Going for Words/Beacon



Beacon stood tall atop the hill that looked over the ocean. Its stone-like skin lacked complexion while marinating in the damp wind that smelled of fish and salt. It had been years since the light in its head illuminated the mysteries that crept through the waters. Without its lamp, it was useless. Beacon knew how useless it was, so it dissuaded any possible fanatics of its structure by scaring them away.

Recently, a bird tried to build a nest in a hole that formed in its wall. Once Beacon noticed the bird bring a twig to the hole and snoop around the place like it was scoping out its next apartment, Beacon summoned a wind to knock bricks away, revealing the lack of structural integrity that the wall would need to support a bird nest. The bird, like all other previous prospective denizens of the lighthouse, fled to never return.

Some few miles inland, an old man sat on the wooden stairs of his porch with a bag of stale bread sitting in his lap. He was looking out at the busy street that wasn’t there six years ago. If she could see it now, he thought as he grunted. Herb was thinking of when he built this house with his wife Beth over forty years ago. Things were different then. You could do whatever you wanted with your land. You could raise chickens and there definitely wasn’t a home owners association. They built the house here because it was far from everyone else at the time. If you wanted to be in the mess of society, you would have to opt into it by driving thirty minutes north or an hour and a half south. Not anymore though. The city moved to them. Luckily for Beth, it only got to be about fifteen minutes away before she got pneumonia and was too stubborn to go to the doctor for it. Herb pleaded with her to go, but she insisted it was just a cold.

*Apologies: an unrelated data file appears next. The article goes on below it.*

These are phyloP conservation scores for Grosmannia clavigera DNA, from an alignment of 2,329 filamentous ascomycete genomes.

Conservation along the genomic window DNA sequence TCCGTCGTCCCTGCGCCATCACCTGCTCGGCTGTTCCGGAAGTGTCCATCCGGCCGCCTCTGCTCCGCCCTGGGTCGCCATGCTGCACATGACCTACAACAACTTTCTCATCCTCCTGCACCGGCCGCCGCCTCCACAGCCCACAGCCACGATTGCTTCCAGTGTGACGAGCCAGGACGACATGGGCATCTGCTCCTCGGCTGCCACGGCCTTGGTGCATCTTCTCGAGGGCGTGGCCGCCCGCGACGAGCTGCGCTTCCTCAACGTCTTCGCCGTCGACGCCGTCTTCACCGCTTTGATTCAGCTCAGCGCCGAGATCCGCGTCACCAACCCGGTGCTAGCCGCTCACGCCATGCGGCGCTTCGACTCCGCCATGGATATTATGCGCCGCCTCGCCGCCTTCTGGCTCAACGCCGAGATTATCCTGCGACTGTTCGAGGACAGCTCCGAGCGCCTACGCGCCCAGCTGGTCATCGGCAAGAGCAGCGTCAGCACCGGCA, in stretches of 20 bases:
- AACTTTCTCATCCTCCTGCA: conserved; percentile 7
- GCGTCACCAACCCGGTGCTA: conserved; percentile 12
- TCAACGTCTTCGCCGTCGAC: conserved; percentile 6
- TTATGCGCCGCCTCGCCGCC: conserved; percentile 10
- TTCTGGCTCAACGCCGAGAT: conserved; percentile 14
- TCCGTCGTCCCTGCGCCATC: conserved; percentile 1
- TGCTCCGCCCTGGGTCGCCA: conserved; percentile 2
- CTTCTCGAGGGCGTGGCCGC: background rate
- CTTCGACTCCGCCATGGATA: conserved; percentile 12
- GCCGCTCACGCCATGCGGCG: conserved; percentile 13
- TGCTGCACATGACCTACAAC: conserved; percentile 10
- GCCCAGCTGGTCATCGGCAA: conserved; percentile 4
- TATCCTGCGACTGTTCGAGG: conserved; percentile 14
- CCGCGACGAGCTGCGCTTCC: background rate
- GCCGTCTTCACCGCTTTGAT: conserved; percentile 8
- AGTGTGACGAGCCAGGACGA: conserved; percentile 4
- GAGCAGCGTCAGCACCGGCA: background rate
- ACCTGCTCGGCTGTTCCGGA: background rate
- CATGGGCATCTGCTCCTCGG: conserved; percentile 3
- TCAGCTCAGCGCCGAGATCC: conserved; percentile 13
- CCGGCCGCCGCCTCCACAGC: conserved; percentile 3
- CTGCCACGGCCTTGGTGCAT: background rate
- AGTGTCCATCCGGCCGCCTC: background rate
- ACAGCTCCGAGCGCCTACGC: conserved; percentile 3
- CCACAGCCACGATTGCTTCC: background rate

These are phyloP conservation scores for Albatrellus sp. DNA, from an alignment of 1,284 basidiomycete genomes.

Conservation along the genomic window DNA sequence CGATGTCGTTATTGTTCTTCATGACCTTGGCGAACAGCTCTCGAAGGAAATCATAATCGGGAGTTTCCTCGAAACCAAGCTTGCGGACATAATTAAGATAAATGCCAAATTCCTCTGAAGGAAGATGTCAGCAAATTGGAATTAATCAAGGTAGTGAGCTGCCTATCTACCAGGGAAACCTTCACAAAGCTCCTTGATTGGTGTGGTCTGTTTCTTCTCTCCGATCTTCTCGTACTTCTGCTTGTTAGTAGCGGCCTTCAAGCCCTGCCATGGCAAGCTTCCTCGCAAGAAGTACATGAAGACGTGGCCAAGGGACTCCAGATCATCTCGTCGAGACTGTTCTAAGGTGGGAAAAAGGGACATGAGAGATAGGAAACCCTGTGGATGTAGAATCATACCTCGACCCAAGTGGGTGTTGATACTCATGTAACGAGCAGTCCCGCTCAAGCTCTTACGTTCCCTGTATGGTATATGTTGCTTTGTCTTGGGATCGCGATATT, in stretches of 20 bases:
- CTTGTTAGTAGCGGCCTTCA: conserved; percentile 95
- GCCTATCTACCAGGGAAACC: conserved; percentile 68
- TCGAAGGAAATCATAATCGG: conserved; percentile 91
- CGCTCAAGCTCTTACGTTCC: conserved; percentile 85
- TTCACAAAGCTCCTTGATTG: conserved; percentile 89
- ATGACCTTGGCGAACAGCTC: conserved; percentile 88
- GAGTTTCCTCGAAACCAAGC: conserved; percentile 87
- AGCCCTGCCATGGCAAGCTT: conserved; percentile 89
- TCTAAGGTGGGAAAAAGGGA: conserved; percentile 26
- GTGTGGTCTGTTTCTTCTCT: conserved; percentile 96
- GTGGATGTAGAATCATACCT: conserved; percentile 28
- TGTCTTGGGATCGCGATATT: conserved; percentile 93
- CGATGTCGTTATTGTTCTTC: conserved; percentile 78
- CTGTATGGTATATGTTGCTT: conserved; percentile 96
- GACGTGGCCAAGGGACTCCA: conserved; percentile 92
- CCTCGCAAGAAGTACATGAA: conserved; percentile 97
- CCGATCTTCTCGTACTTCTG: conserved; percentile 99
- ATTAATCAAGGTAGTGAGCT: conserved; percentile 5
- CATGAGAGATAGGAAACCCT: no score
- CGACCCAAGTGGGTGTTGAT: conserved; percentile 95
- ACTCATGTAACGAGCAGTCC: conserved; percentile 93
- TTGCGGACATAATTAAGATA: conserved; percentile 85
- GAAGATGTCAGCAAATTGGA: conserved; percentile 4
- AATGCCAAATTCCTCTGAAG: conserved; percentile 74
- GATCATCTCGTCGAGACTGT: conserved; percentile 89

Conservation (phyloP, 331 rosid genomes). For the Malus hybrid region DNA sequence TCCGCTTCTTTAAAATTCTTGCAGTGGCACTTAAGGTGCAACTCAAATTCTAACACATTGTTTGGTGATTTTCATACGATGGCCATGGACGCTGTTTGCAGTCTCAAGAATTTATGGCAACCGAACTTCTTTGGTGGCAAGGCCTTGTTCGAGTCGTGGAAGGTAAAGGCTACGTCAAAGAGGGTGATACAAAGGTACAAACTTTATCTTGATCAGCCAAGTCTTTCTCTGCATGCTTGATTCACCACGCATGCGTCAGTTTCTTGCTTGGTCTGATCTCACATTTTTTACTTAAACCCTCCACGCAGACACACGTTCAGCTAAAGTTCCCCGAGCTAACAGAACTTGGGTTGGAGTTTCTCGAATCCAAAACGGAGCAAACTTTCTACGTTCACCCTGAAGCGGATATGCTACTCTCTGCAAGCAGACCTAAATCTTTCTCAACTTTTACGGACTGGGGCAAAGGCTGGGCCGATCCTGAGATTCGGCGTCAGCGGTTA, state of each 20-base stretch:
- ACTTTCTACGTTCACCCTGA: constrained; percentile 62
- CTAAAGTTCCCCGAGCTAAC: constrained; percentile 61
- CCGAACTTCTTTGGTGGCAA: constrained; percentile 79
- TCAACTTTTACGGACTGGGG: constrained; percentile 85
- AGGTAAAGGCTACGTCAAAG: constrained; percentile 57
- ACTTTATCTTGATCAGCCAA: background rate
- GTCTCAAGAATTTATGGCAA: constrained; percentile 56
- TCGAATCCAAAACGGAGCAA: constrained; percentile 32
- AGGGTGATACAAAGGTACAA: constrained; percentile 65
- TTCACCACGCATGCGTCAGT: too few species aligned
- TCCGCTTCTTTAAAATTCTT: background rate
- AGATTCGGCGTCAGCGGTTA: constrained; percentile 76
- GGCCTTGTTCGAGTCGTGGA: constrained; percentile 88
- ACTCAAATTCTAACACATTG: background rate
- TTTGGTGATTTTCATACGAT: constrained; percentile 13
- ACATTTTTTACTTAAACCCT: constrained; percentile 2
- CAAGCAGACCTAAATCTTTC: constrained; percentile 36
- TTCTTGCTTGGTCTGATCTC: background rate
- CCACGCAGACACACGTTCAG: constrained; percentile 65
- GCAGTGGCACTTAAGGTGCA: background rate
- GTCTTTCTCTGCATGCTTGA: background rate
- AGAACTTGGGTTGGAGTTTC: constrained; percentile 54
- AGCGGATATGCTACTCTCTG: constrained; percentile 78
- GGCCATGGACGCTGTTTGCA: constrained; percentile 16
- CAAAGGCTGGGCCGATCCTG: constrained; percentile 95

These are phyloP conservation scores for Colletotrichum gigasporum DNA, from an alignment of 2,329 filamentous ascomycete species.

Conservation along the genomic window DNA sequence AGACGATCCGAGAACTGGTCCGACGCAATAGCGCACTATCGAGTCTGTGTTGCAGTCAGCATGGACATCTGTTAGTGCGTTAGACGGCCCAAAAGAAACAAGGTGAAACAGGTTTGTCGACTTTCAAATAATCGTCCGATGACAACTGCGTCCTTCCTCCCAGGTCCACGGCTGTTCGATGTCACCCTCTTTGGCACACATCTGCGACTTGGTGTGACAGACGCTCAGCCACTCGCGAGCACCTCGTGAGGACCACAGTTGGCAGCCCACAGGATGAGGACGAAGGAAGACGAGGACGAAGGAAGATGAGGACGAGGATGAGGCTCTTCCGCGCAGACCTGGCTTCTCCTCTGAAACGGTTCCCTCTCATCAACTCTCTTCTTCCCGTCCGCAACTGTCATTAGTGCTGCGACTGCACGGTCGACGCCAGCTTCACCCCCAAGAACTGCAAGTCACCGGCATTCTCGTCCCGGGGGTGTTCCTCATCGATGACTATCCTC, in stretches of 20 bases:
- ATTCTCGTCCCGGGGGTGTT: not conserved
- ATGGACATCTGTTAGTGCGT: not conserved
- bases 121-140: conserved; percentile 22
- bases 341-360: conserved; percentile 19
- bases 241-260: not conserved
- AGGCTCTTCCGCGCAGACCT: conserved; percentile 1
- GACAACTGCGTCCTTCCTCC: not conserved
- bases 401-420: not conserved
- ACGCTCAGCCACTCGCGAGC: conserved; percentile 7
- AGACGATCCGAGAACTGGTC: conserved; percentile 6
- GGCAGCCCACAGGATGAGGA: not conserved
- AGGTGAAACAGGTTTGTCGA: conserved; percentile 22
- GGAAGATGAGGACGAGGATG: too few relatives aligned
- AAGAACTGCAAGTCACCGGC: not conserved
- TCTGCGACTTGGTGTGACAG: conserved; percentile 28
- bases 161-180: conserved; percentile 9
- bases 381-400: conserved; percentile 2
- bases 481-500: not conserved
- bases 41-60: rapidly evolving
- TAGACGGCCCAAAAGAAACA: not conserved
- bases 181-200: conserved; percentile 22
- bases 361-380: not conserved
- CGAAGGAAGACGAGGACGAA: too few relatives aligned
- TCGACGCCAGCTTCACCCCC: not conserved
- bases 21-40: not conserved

Since Beth passed away, Herb often went outside in the winter months without a coat in the hopes of getting sick enough to see her again, but it never worked. Now that the city was on top of him, people were always checking in. The city had a project that took care of the elderly in the area. Any time he got sick he didn’t have a say in whether or not he lived or died. He always lived.